(Oct. 14, 1:18 p.m.) SEATTLE — Conventional retailers continue to enhance their organic produce selection, and as their offerings escalate, many wonder whether the large chains will sway customers from the natural food stores and co-ops that already have a devoted following among the organic-favoring Northwest.
Cincinnati-based Kroger Co.’s Fred Meyer and QFC (Quality Food Centers) banners, Pleasanton, Calif.-based Safeway Inc. and Boise, Idaho-based Albertson’s LLC — four dominant chains in the Pacific Northwest — have recently increased their green presence in produce departments, providing stores like PCC Natural Markets, Portland-based New Seasons Markets and Austin, Texas-based Whole Foods Markets Inc. competition.
“We’ve heard a lot of different things from people,” said David Lively, marketing director for Eugene, Ore.-based Organically Grown Co. “Some are in the opinion that conventionals are a gateway. They might start shopping at a Safeway and Kroger, and if they like it, they might walk off to a natural food store to find a broader line, and with some, 10 items is all they’re going to care about.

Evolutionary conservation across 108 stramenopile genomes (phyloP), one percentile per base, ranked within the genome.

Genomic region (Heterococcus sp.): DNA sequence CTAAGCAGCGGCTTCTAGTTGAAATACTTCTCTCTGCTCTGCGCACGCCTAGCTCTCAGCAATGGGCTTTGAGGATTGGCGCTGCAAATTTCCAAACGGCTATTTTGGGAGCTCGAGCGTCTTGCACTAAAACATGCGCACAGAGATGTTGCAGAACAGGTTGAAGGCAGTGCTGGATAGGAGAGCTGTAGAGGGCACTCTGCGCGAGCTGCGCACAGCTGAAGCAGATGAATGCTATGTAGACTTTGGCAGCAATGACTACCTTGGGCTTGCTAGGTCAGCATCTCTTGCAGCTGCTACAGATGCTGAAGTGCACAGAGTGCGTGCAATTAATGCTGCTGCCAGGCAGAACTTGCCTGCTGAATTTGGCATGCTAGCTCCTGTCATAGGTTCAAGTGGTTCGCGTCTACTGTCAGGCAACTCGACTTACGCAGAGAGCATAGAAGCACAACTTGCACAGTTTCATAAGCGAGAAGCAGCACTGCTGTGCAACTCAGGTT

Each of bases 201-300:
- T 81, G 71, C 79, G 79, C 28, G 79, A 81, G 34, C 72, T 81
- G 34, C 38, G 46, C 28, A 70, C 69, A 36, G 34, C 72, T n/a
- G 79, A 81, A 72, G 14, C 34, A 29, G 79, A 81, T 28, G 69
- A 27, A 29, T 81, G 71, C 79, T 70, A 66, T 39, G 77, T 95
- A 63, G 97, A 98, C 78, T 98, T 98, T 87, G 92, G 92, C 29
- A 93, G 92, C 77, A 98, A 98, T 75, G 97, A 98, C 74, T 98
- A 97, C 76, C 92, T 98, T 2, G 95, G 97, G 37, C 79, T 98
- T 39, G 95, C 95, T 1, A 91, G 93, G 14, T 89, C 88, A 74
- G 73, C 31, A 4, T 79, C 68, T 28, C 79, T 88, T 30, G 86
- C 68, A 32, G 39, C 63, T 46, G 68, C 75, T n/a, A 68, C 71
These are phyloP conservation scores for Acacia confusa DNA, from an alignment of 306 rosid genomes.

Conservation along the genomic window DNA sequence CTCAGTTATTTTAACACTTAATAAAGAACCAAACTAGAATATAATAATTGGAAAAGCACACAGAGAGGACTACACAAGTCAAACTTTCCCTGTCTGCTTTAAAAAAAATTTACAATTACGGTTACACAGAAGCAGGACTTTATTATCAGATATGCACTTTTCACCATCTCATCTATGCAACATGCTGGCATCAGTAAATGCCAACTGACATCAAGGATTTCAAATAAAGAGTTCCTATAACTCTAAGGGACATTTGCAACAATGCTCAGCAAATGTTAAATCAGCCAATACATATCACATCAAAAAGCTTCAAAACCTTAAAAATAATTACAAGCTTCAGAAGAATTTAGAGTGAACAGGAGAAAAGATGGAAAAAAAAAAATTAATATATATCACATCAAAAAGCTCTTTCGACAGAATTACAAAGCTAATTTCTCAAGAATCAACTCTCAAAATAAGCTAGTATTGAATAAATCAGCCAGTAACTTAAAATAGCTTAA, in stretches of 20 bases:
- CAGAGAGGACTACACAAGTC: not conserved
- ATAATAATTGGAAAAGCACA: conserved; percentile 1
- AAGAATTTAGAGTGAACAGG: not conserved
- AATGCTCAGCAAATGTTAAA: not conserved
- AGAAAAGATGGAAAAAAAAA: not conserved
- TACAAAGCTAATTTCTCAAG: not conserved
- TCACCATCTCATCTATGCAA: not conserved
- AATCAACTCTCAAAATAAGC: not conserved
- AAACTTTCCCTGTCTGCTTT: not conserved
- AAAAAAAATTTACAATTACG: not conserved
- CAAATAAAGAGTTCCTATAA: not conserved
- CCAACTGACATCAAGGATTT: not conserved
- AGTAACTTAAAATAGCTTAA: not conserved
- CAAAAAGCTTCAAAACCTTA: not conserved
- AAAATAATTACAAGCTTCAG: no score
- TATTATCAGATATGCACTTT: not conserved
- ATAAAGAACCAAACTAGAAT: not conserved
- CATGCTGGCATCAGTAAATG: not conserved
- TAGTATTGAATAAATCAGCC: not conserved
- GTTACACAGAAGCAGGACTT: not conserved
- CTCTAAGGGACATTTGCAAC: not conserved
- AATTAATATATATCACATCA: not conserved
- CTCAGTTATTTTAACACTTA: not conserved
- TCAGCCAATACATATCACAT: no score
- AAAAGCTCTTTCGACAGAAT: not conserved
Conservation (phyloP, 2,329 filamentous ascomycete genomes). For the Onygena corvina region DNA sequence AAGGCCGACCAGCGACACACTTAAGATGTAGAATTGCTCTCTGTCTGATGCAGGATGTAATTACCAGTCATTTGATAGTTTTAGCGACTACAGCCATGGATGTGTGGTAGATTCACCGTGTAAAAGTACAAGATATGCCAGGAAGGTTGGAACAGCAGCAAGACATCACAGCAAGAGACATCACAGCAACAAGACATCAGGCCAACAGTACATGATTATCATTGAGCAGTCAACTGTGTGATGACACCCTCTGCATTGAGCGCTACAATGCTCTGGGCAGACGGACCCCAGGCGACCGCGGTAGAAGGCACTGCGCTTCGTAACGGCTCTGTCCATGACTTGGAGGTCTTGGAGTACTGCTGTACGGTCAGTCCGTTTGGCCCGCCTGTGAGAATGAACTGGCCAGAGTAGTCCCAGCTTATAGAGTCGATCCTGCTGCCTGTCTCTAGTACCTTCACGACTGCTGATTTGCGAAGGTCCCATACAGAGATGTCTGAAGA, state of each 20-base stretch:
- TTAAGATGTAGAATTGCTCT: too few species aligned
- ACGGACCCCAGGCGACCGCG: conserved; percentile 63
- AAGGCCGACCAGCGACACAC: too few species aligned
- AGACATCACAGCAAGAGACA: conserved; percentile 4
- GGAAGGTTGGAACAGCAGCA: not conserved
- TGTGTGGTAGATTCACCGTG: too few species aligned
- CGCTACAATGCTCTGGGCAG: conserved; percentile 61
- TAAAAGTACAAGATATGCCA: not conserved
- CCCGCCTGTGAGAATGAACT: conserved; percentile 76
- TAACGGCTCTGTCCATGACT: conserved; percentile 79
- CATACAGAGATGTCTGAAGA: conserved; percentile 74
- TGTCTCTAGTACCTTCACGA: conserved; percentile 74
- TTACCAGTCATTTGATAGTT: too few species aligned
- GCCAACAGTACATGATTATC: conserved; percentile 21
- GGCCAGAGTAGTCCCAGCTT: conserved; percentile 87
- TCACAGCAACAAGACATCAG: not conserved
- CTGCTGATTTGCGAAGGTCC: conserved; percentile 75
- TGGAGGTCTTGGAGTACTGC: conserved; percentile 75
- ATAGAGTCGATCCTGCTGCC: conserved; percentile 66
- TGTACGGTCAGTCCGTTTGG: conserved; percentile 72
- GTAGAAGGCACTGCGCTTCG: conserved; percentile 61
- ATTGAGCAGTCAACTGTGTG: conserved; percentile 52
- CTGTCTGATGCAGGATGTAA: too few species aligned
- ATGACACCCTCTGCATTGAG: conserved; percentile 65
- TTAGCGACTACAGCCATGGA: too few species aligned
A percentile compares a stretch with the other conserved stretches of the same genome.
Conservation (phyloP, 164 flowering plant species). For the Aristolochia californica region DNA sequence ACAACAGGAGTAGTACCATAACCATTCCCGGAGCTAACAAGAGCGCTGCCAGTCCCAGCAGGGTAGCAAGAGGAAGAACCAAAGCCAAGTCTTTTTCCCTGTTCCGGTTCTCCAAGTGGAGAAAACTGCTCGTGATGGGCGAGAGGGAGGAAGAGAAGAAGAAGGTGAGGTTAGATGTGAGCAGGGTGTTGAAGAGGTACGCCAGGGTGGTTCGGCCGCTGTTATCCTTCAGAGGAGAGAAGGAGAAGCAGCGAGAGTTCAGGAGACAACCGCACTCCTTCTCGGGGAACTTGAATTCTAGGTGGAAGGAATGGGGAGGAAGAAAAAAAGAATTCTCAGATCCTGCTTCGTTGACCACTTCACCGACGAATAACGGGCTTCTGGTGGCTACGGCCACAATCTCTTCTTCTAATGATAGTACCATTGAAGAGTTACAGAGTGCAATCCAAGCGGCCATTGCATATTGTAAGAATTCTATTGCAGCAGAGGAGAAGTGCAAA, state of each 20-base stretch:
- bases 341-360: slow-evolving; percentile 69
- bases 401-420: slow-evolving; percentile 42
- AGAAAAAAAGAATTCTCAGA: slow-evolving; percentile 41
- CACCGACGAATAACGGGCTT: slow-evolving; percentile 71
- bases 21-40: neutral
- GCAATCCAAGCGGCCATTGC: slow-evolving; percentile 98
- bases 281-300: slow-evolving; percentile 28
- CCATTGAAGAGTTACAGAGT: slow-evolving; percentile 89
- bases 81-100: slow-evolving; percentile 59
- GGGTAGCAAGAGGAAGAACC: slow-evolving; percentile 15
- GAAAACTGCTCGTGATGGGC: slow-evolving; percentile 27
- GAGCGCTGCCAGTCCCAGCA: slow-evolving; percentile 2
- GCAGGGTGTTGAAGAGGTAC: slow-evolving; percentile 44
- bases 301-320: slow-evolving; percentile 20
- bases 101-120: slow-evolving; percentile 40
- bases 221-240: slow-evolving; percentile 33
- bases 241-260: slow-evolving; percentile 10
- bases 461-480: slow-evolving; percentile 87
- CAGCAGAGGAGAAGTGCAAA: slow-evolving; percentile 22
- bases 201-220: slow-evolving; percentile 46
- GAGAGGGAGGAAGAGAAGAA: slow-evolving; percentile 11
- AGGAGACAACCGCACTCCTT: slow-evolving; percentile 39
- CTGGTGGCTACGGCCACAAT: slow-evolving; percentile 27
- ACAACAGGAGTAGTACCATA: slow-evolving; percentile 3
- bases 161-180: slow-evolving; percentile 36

“I think, ultimately, both markets are going to continue to exist.”
Safeway now offers its O private-label organic brand and is in the process of converting all stores to its new Lifestyle format, which can carry up to or more than 100 organic produce Stock-Keeping Units.
Fred Meyer and QFC also are strengthening their organic selection, and Albertson’s is hoping to become an organic destination for its customers, with between 75 and 100 organic produce items in stock at any given store, said Donna Eggers, public affairs manager for Albertson’s Intermountain West Division.
“In regard to our natural/organic offerings, we strive to become a single solution for our consumers and make shopping for natural/organics easier and less time consuming,” Eggers said.
Maureen Royal, director of sales and marketing for CF Fresh, a Sedro-Woolley, Wash.-based organic distributor, said the conventionals’ entrance into the organic segment provides healthy competition for all Northwest retailers.
“I think it’s good competition — it has just made everyone more aware of what’s going on in the organic marketplace,” Royal said. “It has encouraged everyone to be more insightful about what they’re bringing in and running organic ads. If anything, it’s just encouraged the organic independents to be on their toes, and they’re doing a good job, from what I can see.”
PCC Natural Markets, an independent co-op with eight certified organic stores in and around Seattle, is not overly concerned with its newfound competition and will continue to use its service as leverage against larger stores, said Diana Crane, PCC’s communications manager.